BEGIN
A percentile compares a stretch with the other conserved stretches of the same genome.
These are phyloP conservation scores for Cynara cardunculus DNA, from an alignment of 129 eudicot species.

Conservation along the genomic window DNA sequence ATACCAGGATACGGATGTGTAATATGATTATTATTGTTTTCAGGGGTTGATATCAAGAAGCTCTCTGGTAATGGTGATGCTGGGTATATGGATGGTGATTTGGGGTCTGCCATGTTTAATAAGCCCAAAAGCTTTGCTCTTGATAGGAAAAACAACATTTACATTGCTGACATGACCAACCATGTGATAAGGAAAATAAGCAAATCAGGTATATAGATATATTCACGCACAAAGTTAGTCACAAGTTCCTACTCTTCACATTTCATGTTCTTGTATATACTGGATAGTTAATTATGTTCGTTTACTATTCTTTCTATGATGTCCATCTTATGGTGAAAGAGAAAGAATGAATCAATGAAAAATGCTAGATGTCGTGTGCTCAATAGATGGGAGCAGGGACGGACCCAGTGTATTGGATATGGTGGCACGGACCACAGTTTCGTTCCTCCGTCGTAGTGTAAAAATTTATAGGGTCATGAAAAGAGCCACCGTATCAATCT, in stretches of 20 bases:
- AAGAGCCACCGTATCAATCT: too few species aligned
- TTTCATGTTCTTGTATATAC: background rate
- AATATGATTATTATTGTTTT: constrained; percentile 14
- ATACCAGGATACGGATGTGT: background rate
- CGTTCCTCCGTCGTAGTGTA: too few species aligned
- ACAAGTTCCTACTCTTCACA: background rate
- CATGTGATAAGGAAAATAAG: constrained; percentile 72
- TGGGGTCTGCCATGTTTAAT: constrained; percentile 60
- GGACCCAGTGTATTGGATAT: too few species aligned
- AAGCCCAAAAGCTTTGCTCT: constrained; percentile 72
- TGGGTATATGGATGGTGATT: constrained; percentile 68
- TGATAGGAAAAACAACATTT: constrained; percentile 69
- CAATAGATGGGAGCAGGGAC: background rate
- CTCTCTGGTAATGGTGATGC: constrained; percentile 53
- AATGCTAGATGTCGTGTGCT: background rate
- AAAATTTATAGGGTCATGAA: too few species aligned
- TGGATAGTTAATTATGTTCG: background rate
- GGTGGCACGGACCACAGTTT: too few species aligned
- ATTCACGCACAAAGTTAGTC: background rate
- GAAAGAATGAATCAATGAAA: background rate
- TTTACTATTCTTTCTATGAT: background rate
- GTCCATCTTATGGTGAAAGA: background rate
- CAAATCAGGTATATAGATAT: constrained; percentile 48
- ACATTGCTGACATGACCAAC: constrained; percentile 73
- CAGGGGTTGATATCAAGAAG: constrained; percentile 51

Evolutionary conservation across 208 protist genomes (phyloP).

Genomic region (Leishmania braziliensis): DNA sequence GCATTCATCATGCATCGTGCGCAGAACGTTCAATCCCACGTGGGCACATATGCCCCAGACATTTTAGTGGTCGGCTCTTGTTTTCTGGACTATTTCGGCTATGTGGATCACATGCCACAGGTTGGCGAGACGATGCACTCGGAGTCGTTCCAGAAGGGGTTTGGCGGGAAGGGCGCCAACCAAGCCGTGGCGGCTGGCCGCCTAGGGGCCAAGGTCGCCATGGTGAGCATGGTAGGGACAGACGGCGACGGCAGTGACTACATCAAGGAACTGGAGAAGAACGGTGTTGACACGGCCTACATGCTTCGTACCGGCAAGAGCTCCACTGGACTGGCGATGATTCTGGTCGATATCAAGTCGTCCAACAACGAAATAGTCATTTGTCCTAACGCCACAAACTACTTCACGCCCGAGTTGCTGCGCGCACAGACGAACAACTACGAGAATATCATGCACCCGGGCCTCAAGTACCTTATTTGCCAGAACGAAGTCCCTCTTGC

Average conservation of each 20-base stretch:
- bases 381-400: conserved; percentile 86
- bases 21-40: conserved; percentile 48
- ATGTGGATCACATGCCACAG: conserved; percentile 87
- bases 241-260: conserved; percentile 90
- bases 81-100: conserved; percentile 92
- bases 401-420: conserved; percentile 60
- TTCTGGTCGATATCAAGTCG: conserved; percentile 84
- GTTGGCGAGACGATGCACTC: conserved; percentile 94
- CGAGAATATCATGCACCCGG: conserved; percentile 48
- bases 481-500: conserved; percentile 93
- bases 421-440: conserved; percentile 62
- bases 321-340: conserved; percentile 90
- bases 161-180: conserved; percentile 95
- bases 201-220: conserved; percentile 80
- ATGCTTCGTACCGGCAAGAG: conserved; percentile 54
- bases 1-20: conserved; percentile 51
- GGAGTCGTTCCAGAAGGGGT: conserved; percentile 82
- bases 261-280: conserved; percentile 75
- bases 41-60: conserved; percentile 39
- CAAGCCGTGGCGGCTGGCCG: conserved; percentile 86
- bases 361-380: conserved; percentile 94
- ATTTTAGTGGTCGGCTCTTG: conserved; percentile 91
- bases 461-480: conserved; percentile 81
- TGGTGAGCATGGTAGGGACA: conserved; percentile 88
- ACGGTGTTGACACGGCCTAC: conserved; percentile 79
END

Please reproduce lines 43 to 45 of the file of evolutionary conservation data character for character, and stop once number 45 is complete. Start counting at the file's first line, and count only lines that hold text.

- bases 321-340: conserved; percentile 90
- bases 161-180: conserved; percentile 95
- bases 201-220: conserved; percentile 80